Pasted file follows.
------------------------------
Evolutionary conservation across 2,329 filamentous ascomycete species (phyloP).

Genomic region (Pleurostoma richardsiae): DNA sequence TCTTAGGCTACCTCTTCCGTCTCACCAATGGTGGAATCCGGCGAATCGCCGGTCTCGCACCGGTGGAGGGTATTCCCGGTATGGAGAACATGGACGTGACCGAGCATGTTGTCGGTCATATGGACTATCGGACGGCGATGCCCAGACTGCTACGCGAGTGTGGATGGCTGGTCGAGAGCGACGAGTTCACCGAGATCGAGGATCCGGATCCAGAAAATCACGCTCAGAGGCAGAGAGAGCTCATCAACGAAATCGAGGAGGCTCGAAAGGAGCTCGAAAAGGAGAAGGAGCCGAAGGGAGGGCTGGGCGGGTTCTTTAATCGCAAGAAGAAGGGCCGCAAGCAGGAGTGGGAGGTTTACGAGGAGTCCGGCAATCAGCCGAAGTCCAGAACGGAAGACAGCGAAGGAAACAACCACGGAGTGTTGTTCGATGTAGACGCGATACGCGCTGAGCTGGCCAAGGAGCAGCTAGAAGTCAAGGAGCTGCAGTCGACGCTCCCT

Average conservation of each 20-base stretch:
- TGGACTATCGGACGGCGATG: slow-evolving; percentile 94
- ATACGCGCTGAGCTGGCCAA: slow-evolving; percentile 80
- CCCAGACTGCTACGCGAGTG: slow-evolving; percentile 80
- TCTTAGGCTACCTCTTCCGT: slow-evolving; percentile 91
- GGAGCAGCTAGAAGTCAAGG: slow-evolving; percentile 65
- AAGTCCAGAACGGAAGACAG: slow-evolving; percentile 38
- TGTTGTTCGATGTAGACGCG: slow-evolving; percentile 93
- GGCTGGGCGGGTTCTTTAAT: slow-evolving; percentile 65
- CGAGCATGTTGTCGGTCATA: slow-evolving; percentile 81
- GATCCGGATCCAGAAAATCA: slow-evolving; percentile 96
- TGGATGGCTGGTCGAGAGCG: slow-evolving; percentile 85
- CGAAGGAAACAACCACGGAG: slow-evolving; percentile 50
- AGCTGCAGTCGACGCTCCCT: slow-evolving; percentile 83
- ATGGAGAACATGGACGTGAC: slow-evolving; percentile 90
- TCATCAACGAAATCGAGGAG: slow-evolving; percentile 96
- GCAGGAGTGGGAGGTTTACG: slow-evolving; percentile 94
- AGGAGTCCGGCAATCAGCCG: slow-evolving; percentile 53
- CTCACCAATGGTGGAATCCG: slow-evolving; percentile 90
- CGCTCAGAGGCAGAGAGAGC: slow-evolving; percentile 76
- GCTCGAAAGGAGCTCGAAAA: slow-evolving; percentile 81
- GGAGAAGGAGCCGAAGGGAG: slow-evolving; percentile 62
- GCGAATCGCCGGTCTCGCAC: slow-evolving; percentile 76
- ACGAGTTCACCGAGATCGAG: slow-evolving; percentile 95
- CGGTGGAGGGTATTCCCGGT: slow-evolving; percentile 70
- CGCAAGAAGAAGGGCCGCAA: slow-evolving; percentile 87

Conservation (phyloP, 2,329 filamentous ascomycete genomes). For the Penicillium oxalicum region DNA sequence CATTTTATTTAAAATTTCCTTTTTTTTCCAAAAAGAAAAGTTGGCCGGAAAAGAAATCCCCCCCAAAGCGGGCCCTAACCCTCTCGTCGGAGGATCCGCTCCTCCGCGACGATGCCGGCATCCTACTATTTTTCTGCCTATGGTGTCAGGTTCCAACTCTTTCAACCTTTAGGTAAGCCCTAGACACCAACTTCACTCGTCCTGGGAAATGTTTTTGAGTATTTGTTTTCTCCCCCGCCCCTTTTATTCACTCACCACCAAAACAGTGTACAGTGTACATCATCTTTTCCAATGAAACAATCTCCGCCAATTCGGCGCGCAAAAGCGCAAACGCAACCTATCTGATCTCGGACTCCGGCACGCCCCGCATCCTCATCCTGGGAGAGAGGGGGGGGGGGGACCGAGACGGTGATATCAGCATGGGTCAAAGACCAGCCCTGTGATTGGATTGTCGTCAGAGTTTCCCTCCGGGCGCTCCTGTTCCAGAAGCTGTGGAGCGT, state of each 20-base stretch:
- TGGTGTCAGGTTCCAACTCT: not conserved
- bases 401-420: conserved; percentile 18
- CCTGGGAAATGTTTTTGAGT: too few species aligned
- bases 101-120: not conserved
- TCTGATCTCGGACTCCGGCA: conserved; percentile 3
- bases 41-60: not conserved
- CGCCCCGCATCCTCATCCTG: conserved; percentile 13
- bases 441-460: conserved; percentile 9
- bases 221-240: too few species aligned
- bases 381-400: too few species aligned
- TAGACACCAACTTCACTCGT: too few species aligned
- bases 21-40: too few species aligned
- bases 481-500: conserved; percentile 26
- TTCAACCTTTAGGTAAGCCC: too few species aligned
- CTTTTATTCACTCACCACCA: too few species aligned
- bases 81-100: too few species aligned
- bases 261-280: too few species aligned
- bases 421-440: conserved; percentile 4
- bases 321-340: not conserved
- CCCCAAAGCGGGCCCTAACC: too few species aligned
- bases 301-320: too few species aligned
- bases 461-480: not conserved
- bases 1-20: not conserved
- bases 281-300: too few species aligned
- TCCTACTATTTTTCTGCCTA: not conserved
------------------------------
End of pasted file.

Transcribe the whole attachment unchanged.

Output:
Evolutionary conservation across 2,329 filamentous ascomycete species (phyloP).

Genomic region (Pleurostoma richardsiae): DNA sequence TCTTAGGCTACCTCTTCCGTCTCACCAATGGTGGAATCCGGCGAATCGCCGGTCTCGCACCGGTGGAGGGTATTCCCGGTATGGAGAACATGGACGTGACCGAGCATGTTGTCGGTCATATGGACTATCGGACGGCGATGCCCAGACTGCTACGCGAGTGTGGATGGCTGGTCGAGAGCGACGAGTTCACCGAGATCGAGGATCCGGATCCAGAAAATCACGCTCAGAGGCAGAGAGAGCTCATCAACGAAATCGAGGAGGCTCGAAAGGAGCTCGAAAAGGAGAAGGAGCCGAAGGGAGGGCTGGGCGGGTTCTTTAATCGCAAGAAGAAGGGCCGCAAGCAGGAGTGGGAGGTTTACGAGGAGTCCGGCAATCAGCCGAAGTCCAGAACGGAAGACAGCGAAGGAAACAACCACGGAGTGTTGTTCGATGTAGACGCGATACGCGCTGAGCTGGCCAAGGAGCAGCTAGAAGTCAAGGAGCTGCAGTCGACGCTCCCT

Average conservation of each 20-base stretch:
- TGGACTATCGGACGGCGATG: slow-evolving; percentile 94
- ATACGCGCTGAGCTGGCCAA: slow-evolving; percentile 80
- CCCAGACTGCTACGCGAGTG: slow-evolving; percentile 80
- TCTTAGGCTACCTCTTCCGT: slow-evolving; percentile 91
- GGAGCAGCTAGAAGTCAAGG: slow-evolving; percentile 65
- AAGTCCAGAACGGAAGACAG: slow-evolving; percentile 38
- TGTTGTTCGATGTAGACGCG: slow-evolving; percentile 93
- GGCTGGGCGGGTTCTTTAAT: slow-evolving; percentile 65
- CGAGCATGTTGTCGGTCATA: slow-evolving; percentile 81
- GATCCGGATCCAGAAAATCA: slow-evolving; percentile 96
- TGGATGGCTGGTCGAGAGCG: slow-evolving; percentile 85
- CGAAGGAAACAACCACGGAG: slow-evolving; percentile 50
- AGCTGCAGTCGACGCTCCCT: slow-evolving; percentile 83
- ATGGAGAACATGGACGTGAC: slow-evolving; percentile 90
- TCATCAACGAAATCGAGGAG: slow-evolving; percentile 96
- GCAGGAGTGGGAGGTTTACG: slow-evolving; percentile 94
- AGGAGTCCGGCAATCAGCCG: slow-evolving; percentile 53
- CTCACCAATGGTGGAATCCG: slow-evolving; percentile 90
- CGCTCAGAGGCAGAGAGAGC: slow-evolving; percentile 76
- GCTCGAAAGGAGCTCGAAAA: slow-evolving; percentile 81
- GGAGAAGGAGCCGAAGGGAG: slow-evolving; percentile 62
- GCGAATCGCCGGTCTCGCAC: slow-evolving; percentile 76
- ACGAGTTCACCGAGATCGAG: slow-evolving; percentile 95
- CGGTGGAGGGTATTCCCGGT: slow-evolving; percentile 70
- CGCAAGAAGAAGGGCCGCAA: slow-evolving; percentile 87

Conservation (phyloP, 2,329 filamentous ascomycete genomes). For the Penicillium oxalicum region DNA sequence CATTTTATTTAAAATTTCCTTTTTTTTCCAAAAAGAAAAGTTGGCCGGAAAAGAAATCCCCCCCAAAGCGGGCCCTAACCCTCTCGTCGGAGGATCCGCTCCTCCGCGACGATGCCGGCATCCTACTATTTTTCTGCCTATGGTGTCAGGTTCCAACTCTTTCAACCTTTAGGTAAGCCCTAGACACCAACTTCACTCGTCCTGGGAAATGTTTTTGAGTATTTGTTTTCTCCCCCGCCCCTTTTATTCACTCACCACCAAAACAGTGTACAGTGTACATCATCTTTTCCAATGAAACAATCTCCGCCAATTCGGCGCGCAAAAGCGCAAACGCAACCTATCTGATCTCGGACTCCGGCACGCCCCGCATCCTCATCCTGGGAGAGAGGGGGGGGGGGGACCGAGACGGTGATATCAGCATGGGTCAAAGACCAGCCCTGTGATTGGATTGTCGTCAGAGTTTCCCTCCGGGCGCTCCTGTTCCAGAAGCTGTGGAGCGT, state of each 20-base stretch:
- TGGTGTCAGGTTCCAACTCT: not conserved
- bases 401-420: conserved; percentile 18
- CCTGGGAAATGTTTTTGAGT: too few species aligned
- bases 101-120: not conserved
- TCTGATCTCGGACTCCGGCA: conserved; percentile 3
- bases 41-60: not conserved
- CGCCCCGCATCCTCATCCTG: conserved; percentile 13
- bases 441-460: conserved; percentile 9
- bases 221-240: too few species aligned
- bases 381-400: too few species aligned
- TAGACACCAACTTCACTCGT: too few species aligned
- bases 21-40: too few species aligned
- bases 481-500: conserved; percentile 26
- TTCAACCTTTAGGTAAGCCC: too few species aligned
- CTTTTATTCACTCACCACCA: too few species aligned
- bases 81-100: too few species aligned
- bases 261-280: too few species aligned
- bases 421-440: conserved; percentile 4
- bases 321-340: not conserved
- CCCCAAAGCGGGCCCTAACC: too few species aligned
- bases 301-320: too few species aligned
- bases 461-480: not conserved
- bases 1-20: not conserved
- bases 281-300: too few species aligned
- TCCTACTATTTTTCTGCCTA: not conserved